Van der Waals equation/Citable Version

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In physics, chemistry, and chemical engineering, the van der Waals equation is an equation of state for a fluid composed of particles that have a non-zero size and a pairwise attractive inter-particle force (such as the van der Waals force.) It was derived by Johannes Diderik van der Waals in his doctoral thesis (Leiden 1873)[1], based on a modification of the ideal gas law. The importance of his work was the recognition that the gas and liquid phase of a compound transform continuously into each other. Above the critical temperature there is even no difference between the gas and the liquid phase, which is why it is proper to speak of the equation of a fluid, a generic term for liquid and gas.


Consider a vessel of volume V filled with n moles of particles (atoms or molecules) of a single compound. Let the pressure be p and the absolute temperature be T, then the van der Waals equation reads



a is a measure of the strength of attraction between the particles,
b is the volume excluded from V by one mole of particles,
R is the gas constant, R = NA k, where k is the Boltzmann constant and NA is Avogadro's constant.

The van der Waals parameter b is proportional to NA times the volume of a single particle—the volume bounded by the atomic radius. In van der Waals' original derivation, given below, b/NA is four times the volume of a particle, which is seen as a hard sphere. Observe that the pressure p goes to infinity when the container is completely filled, so that there is no void space left for the particles to move. This occurs when V = n b.


From the empirical crital temperature TC and the empirical critical pressure pC the constants a and b can be obtained by the equations

The carbondioxide molecule (CO2) has[2] pC = 7.37 MPa and TC = 304.1 K = 31 ˚C , which gives a = 0.366 m6 Pa and b = 42.9 10-6 m3. For four different temperatures the van der Waals curves are given in the following figure. The critical pressure is at 73.7 bar = 7370 kPa (is close to 73.7 atm).

van der Waals equation of state

For large volume the pressure is low and the fluid obeys approximately the ideal gas law p V = n R T for all temperatures shown. If we decrease the volume, the pressure rises. Consider the (blue) isotherm of 10 0C, which is below the critical temperature. Decrease the volume until we reach the point B, where condensation (formation of liquid CO2) starts. At this point the van der Waals curve is no longer physical (excluding the possibility of the occurrence of an oversaturated, metastable gas), because from B downward to smaller volume, the pressure stays constant—equal to the vapor pressure of the liquid. This behavior is given by the light-blue dashed line. Decreasing the volume further, we end at point A where all molecules are in the liquid phase, no molecules in the gas phase are left. When we now diminish the volume of the vessel, which contains only liquid, the pressure will rise steeply, because the compressibility of a liquid is considerable smaller than that of a gas.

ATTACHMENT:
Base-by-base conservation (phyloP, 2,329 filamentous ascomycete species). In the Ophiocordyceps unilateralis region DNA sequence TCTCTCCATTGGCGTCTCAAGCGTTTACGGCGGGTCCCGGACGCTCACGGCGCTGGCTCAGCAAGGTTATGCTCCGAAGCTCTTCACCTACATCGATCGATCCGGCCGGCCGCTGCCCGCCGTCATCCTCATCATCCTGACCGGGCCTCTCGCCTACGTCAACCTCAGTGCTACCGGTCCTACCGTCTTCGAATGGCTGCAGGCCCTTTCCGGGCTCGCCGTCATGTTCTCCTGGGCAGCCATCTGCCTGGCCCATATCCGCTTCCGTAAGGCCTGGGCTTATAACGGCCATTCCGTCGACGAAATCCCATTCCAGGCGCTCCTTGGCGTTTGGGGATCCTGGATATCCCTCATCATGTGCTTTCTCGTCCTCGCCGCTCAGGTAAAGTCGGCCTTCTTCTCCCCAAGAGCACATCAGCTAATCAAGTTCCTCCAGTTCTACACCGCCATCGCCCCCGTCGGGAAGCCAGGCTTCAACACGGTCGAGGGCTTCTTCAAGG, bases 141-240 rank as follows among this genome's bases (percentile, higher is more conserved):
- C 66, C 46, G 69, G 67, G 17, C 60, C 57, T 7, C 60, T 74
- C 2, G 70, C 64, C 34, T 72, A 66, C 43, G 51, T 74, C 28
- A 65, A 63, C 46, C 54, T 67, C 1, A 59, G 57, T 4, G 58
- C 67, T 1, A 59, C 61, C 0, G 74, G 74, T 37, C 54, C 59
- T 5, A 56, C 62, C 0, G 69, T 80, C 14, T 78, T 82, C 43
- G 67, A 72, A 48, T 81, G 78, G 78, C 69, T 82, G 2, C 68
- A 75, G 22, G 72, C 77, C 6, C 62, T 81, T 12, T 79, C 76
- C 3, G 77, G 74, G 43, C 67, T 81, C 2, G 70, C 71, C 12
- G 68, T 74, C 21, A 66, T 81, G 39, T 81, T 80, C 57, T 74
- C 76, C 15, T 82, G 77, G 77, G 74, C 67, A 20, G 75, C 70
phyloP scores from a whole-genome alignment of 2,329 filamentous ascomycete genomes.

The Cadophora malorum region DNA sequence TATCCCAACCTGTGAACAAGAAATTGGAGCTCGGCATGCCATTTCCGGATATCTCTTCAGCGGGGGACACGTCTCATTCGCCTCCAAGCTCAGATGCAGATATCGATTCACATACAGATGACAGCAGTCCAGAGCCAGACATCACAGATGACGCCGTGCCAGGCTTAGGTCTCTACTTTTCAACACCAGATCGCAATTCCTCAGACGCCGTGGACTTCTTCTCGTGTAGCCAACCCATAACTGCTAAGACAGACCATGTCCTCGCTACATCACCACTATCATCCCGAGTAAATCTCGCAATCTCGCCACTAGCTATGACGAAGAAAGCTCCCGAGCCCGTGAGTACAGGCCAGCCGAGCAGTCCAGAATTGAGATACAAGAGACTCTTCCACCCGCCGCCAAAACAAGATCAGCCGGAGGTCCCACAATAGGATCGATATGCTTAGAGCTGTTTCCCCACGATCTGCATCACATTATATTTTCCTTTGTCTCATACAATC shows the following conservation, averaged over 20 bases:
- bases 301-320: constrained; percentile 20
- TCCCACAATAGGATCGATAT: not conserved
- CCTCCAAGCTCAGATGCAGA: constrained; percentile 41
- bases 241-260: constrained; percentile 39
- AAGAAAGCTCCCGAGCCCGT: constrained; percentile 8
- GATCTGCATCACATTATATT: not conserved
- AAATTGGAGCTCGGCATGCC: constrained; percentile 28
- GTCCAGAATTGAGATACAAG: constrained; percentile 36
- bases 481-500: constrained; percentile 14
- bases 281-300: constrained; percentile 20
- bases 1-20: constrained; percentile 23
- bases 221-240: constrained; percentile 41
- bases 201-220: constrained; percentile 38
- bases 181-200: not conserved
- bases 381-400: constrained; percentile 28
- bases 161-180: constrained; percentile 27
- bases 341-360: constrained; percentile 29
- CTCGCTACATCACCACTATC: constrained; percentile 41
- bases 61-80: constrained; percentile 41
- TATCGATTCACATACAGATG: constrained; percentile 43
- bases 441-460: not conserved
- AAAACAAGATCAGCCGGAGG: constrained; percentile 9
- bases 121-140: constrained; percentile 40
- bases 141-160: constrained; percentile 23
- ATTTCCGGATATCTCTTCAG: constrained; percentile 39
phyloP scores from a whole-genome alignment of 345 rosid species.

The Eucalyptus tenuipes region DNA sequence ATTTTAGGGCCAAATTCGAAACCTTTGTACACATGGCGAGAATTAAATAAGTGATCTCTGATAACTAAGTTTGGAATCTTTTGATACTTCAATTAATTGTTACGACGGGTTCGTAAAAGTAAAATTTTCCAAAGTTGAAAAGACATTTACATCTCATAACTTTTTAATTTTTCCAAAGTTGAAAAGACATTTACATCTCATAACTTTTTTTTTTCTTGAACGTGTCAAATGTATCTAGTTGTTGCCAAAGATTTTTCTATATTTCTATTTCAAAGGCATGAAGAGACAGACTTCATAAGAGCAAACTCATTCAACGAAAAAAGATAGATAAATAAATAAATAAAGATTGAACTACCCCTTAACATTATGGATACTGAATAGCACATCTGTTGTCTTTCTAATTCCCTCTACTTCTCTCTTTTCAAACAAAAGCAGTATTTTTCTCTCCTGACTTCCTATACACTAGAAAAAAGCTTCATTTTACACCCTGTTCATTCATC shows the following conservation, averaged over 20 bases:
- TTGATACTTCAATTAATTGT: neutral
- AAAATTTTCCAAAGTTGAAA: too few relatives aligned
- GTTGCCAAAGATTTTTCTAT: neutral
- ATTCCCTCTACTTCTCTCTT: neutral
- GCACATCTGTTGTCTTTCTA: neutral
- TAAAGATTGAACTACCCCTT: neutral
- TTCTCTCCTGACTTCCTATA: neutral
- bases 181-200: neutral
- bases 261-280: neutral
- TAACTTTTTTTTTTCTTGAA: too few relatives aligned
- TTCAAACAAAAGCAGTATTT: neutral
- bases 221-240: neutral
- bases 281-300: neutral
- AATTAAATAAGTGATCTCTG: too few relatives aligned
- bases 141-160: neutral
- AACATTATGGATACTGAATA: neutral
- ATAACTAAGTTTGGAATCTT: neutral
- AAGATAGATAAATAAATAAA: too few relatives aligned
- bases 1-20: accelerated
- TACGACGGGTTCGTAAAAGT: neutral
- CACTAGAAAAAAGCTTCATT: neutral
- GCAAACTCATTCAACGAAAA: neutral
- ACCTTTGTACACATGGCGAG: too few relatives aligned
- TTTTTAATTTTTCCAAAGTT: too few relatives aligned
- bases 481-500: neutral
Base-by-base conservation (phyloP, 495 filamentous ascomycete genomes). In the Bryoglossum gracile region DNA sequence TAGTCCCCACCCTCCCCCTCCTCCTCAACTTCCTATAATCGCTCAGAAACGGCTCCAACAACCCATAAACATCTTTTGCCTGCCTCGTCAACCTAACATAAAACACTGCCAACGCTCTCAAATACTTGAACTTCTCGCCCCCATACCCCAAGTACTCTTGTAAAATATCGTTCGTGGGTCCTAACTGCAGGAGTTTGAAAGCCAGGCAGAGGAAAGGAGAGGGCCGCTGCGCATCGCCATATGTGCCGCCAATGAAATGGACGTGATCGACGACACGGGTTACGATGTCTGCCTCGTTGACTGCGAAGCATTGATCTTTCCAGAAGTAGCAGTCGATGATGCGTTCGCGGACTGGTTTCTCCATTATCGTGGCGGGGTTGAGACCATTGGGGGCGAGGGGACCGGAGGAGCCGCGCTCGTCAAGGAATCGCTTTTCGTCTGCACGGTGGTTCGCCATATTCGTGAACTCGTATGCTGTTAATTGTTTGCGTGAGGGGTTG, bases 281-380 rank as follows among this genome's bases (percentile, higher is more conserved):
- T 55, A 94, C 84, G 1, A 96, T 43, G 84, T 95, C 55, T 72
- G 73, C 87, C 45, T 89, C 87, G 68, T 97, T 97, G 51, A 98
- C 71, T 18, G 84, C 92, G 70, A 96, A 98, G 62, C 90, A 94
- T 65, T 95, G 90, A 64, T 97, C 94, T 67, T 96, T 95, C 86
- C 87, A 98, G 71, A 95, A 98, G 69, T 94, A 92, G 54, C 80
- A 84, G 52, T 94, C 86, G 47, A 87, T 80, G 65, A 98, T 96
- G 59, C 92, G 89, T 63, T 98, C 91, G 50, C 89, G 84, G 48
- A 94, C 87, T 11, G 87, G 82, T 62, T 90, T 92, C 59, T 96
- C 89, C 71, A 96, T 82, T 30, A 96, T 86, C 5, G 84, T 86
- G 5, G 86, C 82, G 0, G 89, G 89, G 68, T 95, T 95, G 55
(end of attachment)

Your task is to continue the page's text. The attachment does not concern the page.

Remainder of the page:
If we follow the (green) curve of critical temperature, we will meet a horizontal point of inflection (first and second derivatives of p wrt V are zero). If we follow any of the two isotherms, shown in the figure, of temperature higher than the critical temperature, we will not see any liquid-gas phase transition, the higher pressure fluid will resemble a liquid, while at lower pressures the fluid will be more gas-like. Nowhere on these higher isotherms will we see a gas-liquid interface appear.

Although the maximum and minimum in the blue van der Waals curve are not physical, the corresponding equation was a great scientific achievement in 1873. Even today it is not possible to give a single equation that describes correctly the gas-liquid phase transition.


Above the critical temperature the van der Waals equation is an improvement of the ideal gas law, and for lower temperatures the equation is also qualitatively reasonable for the liquid state and the low-pressure gaseous state. However, the van der Waals model cannot be taken seriously in a quantitative sense, it is only useful for qualitative purposes.[3]

In the first-order phase transition range of (p,V,T) (where the liquid phase and the gas phase are in equilibrium) it does not exhibit the empirical fact that p is constant (equal to the vapor pressure of the liquid) as a function of V for a given temperature.


In the usual textbooks one finds two different derivations. One is the conventional derivation that goes back to van der Waals and the other is a statistical mechanics derivation. The latter has as its major advantage that it makes explicit the intermolecular potential, which is out of sight in the first derivation.

Conventional derivation

Consider first one mole of gas which is composed of non-interacting point particles that satisfy the ideal gas law

GNU Image
The cyan colored spheres are two fluid particles, of diameter d, in closest contact. The (black) enveloping sphere is excluded to other particles.

Next assume that all particles are hard spheres of the same finite radius r = d/2 (the van der Waals radius). The effect of the finite volume of the particles is to decrease the available void space in which the particles are free to move. We must replace V by V-b, where b is called the excluded volume. The corrected equation becomes

The excluded volume b is not just equal to NA times the volume occupied by a single particle, but actually 4 NA times that volume. To see this we must realize that two colliding particles are enveloped by a sphere of radius d that is forbidden for the centers of the other particles, see the figure. If the center of a third particle would come into the enveloping sphere, it would mean that the third particle penetrates any of the other two, which, by definition, hard spheres are unable to do. The excluded volume b/NA per particle pair is 4π/3 × d3 = 32π/3 × r3, so that the excluded volume is not 8π/3 × r3 (the sum of volumes of the two particles), but four times as much.